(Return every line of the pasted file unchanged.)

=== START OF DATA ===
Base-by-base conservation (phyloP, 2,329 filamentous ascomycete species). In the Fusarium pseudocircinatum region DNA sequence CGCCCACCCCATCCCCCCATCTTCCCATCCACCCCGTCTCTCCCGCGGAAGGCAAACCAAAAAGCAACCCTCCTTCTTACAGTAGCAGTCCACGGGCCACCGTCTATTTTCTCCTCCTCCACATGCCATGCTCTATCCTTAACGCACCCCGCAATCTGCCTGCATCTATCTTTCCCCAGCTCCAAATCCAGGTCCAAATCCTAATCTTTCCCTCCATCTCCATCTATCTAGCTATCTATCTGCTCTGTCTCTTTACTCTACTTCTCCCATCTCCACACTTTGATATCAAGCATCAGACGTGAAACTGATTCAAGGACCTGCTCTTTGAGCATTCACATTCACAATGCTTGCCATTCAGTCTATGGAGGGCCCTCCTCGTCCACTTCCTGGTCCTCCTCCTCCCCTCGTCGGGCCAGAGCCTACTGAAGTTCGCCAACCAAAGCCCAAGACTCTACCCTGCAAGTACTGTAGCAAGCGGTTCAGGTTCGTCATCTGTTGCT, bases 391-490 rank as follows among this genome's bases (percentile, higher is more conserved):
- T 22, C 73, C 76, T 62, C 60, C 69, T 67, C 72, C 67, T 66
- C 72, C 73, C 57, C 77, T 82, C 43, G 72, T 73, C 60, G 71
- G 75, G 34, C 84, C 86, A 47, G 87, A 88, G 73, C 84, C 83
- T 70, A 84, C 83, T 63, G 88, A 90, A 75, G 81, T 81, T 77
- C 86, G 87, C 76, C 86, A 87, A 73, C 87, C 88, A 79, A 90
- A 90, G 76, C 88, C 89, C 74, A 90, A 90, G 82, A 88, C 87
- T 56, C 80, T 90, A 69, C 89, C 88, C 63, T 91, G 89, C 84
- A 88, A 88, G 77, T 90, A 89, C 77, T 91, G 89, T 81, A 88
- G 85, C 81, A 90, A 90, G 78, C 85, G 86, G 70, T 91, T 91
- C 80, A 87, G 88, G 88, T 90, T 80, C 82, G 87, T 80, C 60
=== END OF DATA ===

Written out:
Base-by-base conservation (phyloP, 2,329 filamentous ascomycete species). In the Fusarium pseudocircinatum region DNA sequence CGCCCACCCCATCCCCCCATCTTCCCATCCACCCCGTCTCTCCCGCGGAAGGCAAACCAAAAAGCAACCCTCCTTCTTACAGTAGCAGTCCACGGGCCACCGTCTATTTTCTCCTCCTCCACATGCCATGCTCTATCCTTAACGCACCCCGCAATCTGCCTGCATCTATCTTTCCCCAGCTCCAAATCCAGGTCCAAATCCTAATCTTTCCCTCCATCTCCATCTATCTAGCTATCTATCTGCTCTGTCTCTTTACTCTACTTCTCCCATCTCCACACTTTGATATCAAGCATCAGACGTGAAACTGATTCAAGGACCTGCTCTTTGAGCATTCACATTCACAATGCTTGCCATTCAGTCTATGGAGGGCCCTCCTCGTCCACTTCCTGGTCCTCCTCCTCCCCTCGTCGGGCCAGAGCCTACTGAAGTTCGCCAACCAAAGCCCAAGACTCTACCCTGCAAGTACTGTAGCAAGCGGTTCAGGTTCGTCATCTGTTGCT, bases 391-490 rank as follows among this genome's bases (percentile, higher is more conserved):
- T 22, C 73, C 76, T 62, C 60, C 69, T 67, C 72, C 67, T 66
- C 72, C 73, C 57, C 77, T 82, C 43, G 72, T 73, C 60, G 71
- G 75, G 34, C 84, C 86, A 47, G 87, A 88, G 73, C 84, C 83
- T 70, A 84, C 83, T 63, G 88, A 90, A 75, G 81, T 81, T 77
- C 86, G 87, C 76, C 86, A 87, A 73, C 87, C 88, A 79, A 90
- A 90, G 76, C 88, C 89, C 74, A 90, A 90, G 82, A 88, C 87
- T 56, C 80, T 90, A 69, C 89, C 88, C 63, T 91, G 89, C 84
- A 88, A 88, G 77, T 90, A 89, C 77, T 91, G 89, T 81, A 88
- G 85, C 81, A 90, A 90, G 78, C 85, G 86, G 70, T 91, T 91
- C 80, A 87, G 88, G 88, T 90, T 80, C 82, G 87, T 80, C 60